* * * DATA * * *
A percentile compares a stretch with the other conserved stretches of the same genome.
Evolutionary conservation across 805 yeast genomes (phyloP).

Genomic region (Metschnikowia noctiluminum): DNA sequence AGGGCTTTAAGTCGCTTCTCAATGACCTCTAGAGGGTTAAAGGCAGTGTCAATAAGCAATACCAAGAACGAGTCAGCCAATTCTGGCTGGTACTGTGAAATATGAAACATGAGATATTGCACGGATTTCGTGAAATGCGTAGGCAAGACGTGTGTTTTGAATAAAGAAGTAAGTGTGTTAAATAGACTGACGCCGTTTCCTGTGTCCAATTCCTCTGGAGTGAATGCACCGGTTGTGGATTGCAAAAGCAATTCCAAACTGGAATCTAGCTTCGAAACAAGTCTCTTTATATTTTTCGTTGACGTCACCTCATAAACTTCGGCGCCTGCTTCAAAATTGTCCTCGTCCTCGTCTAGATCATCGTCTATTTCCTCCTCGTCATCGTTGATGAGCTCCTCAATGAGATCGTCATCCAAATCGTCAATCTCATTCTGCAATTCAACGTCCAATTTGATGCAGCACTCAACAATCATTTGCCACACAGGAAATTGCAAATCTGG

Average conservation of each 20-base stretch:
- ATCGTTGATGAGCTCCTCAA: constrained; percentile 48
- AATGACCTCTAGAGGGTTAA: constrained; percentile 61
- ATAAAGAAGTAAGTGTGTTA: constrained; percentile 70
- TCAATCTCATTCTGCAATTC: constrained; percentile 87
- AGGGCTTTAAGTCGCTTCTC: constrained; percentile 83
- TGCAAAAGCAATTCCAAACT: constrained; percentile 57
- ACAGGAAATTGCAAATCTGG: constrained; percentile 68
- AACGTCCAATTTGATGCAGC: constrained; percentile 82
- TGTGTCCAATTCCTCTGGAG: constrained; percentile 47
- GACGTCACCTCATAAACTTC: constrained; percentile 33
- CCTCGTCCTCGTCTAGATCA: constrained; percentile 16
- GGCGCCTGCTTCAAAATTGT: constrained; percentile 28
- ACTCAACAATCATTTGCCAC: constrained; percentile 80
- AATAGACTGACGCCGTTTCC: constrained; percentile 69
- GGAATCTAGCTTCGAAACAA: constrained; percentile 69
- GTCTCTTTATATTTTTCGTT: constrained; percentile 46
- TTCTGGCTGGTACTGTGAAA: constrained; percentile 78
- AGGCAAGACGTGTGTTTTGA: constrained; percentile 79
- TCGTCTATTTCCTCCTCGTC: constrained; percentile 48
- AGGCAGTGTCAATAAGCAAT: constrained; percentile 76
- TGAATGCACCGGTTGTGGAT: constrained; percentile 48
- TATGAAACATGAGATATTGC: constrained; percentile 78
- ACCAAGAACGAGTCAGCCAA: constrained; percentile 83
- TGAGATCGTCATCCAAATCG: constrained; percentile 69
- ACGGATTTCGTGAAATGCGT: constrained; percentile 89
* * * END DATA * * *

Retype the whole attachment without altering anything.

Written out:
A percentile compares a stretch with the other conserved stretches of the same genome.
Evolutionary conservation across 805 yeast genomes (phyloP).

Genomic region (Metschnikowia noctiluminum): DNA sequence AGGGCTTTAAGTCGCTTCTCAATGACCTCTAGAGGGTTAAAGGCAGTGTCAATAAGCAATACCAAGAACGAGTCAGCCAATTCTGGCTGGTACTGTGAAATATGAAACATGAGATATTGCACGGATTTCGTGAAATGCGTAGGCAAGACGTGTGTTTTGAATAAAGAAGTAAGTGTGTTAAATAGACTGACGCCGTTTCCTGTGTCCAATTCCTCTGGAGTGAATGCACCGGTTGTGGATTGCAAAAGCAATTCCAAACTGGAATCTAGCTTCGAAACAAGTCTCTTTATATTTTTCGTTGACGTCACCTCATAAACTTCGGCGCCTGCTTCAAAATTGTCCTCGTCCTCGTCTAGATCATCGTCTATTTCCTCCTCGTCATCGTTGATGAGCTCCTCAATGAGATCGTCATCCAAATCGTCAATCTCATTCTGCAATTCAACGTCCAATTTGATGCAGCACTCAACAATCATTTGCCACACAGGAAATTGCAAATCTGG

Average conservation of each 20-base stretch:
- ATCGTTGATGAGCTCCTCAA: constrained; percentile 48
- AATGACCTCTAGAGGGTTAA: constrained; percentile 61
- ATAAAGAAGTAAGTGTGTTA: constrained; percentile 70
- TCAATCTCATTCTGCAATTC: constrained; percentile 87
- AGGGCTTTAAGTCGCTTCTC: constrained; percentile 83
- TGCAAAAGCAATTCCAAACT: constrained; percentile 57
- ACAGGAAATTGCAAATCTGG: constrained; percentile 68
- AACGTCCAATTTGATGCAGC: constrained; percentile 82
- TGTGTCCAATTCCTCTGGAG: constrained; percentile 47
- GACGTCACCTCATAAACTTC: constrained; percentile 33
- CCTCGTCCTCGTCTAGATCA: constrained; percentile 16
- GGCGCCTGCTTCAAAATTGT: constrained; percentile 28
- ACTCAACAATCATTTGCCAC: constrained; percentile 80
- AATAGACTGACGCCGTTTCC: constrained; percentile 69
- GGAATCTAGCTTCGAAACAA: constrained; percentile 69
- GTCTCTTTATATTTTTCGTT: constrained; percentile 46
- TTCTGGCTGGTACTGTGAAA: constrained; percentile 78
- AGGCAAGACGTGTGTTTTGA: constrained; percentile 79
- TCGTCTATTTCCTCCTCGTC: constrained; percentile 48
- AGGCAGTGTCAATAAGCAAT: constrained; percentile 76
- TGAATGCACCGGTTGTGGAT: constrained; percentile 48
- TATGAAACATGAGATATTGC: constrained; percentile 78
- ACCAAGAACGAGTCAGCCAA: constrained; percentile 83
- TGAGATCGTCATCCAAATCG: constrained; percentile 69
- ACGGATTTCGTGAAATGCGT: constrained; percentile 89